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PPC IRQ routing tutorial (was Re: Bugs in the PPC/shared interrupt code + dec21140)
- Date: Sun, 23 Feb 2003 10:47:12 -0800
- From: strauman at slac.stanford.edu (till)
- Subject: PPC IRQ routing tutorial (was Re: Bugs in the PPC/shared interrupt code + dec21140)
gregory.menke at gsfc.nasa.gov wrote:
-- snip --
>It seems that RTEMS simply uses the default content of the
>PCI_INTERRUPT_LINE register, blindly using it as the vector. It would
>be useful to include something in the revised irq api to provide some
>means of allocating vectors rather than simply picking arbitrary ones.
>Would traversing the vector list to find unused entries be enough?
> > > --> fix to this would require the dec21140 driver to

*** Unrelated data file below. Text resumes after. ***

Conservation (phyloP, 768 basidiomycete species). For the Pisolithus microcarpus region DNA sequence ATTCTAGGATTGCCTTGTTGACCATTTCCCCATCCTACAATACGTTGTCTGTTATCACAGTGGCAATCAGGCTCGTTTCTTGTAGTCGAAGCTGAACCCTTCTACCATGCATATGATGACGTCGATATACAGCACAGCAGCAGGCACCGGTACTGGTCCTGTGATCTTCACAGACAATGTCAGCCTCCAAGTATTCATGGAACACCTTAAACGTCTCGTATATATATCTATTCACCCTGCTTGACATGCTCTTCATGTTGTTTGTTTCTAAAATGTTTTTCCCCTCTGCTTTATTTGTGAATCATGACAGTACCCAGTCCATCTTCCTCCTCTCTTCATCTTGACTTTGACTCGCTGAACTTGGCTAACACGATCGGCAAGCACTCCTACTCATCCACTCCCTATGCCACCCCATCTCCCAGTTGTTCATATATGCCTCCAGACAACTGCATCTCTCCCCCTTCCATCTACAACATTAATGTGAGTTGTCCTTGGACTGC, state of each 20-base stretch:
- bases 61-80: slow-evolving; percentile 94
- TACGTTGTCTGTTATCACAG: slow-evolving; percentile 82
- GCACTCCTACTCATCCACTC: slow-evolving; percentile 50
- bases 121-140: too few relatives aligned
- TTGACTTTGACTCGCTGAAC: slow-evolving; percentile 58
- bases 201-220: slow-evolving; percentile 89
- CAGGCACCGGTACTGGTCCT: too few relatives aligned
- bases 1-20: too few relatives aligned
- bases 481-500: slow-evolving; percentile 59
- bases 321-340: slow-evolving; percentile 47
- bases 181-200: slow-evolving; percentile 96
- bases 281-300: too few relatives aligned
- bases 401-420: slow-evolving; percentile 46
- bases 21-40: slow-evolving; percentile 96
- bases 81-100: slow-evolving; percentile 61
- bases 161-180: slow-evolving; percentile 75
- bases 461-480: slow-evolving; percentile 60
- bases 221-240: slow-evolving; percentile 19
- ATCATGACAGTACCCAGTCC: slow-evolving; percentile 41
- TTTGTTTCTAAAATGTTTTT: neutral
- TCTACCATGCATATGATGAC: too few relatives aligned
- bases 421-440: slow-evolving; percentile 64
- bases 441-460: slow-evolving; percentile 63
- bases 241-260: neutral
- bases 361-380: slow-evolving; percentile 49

> > > a) add the correct PIC_IRQ_LOWEST_OFFSET to the
> > > PCI_INTERRUPT_LINE
> > > b) bootloader would have to do some fixup on the
> > > PCI_INTERRUPT_LINE register to replace the
> > > ISA interrupt lines with the OpenPIC ones.
> > > --> submitted as PR#361
> > >
> > > Interesting
>I'm completely overhauling the dec21140 driver right now to put it
>into line with the existing vectoring api
What do you mean by 'the existing vectoring api'?
Before you completely overhaul the dec21140 driver, _please_ make sure you
understand what's going on. Note the difference between an interrupt LINE
and an interrupt VECTOR: (the explanation is slightly geared towards the
PowerPC architecture example)
- an interrupt LINE is a a hardware resource used by the interrupter
to signal an event (IRQ) to the CPU. You can think of the interrupt
line as of
a 'wire', usually it is one wire amongst others on a bus.
Many computers provide more interupt lines than the CPU itself has. They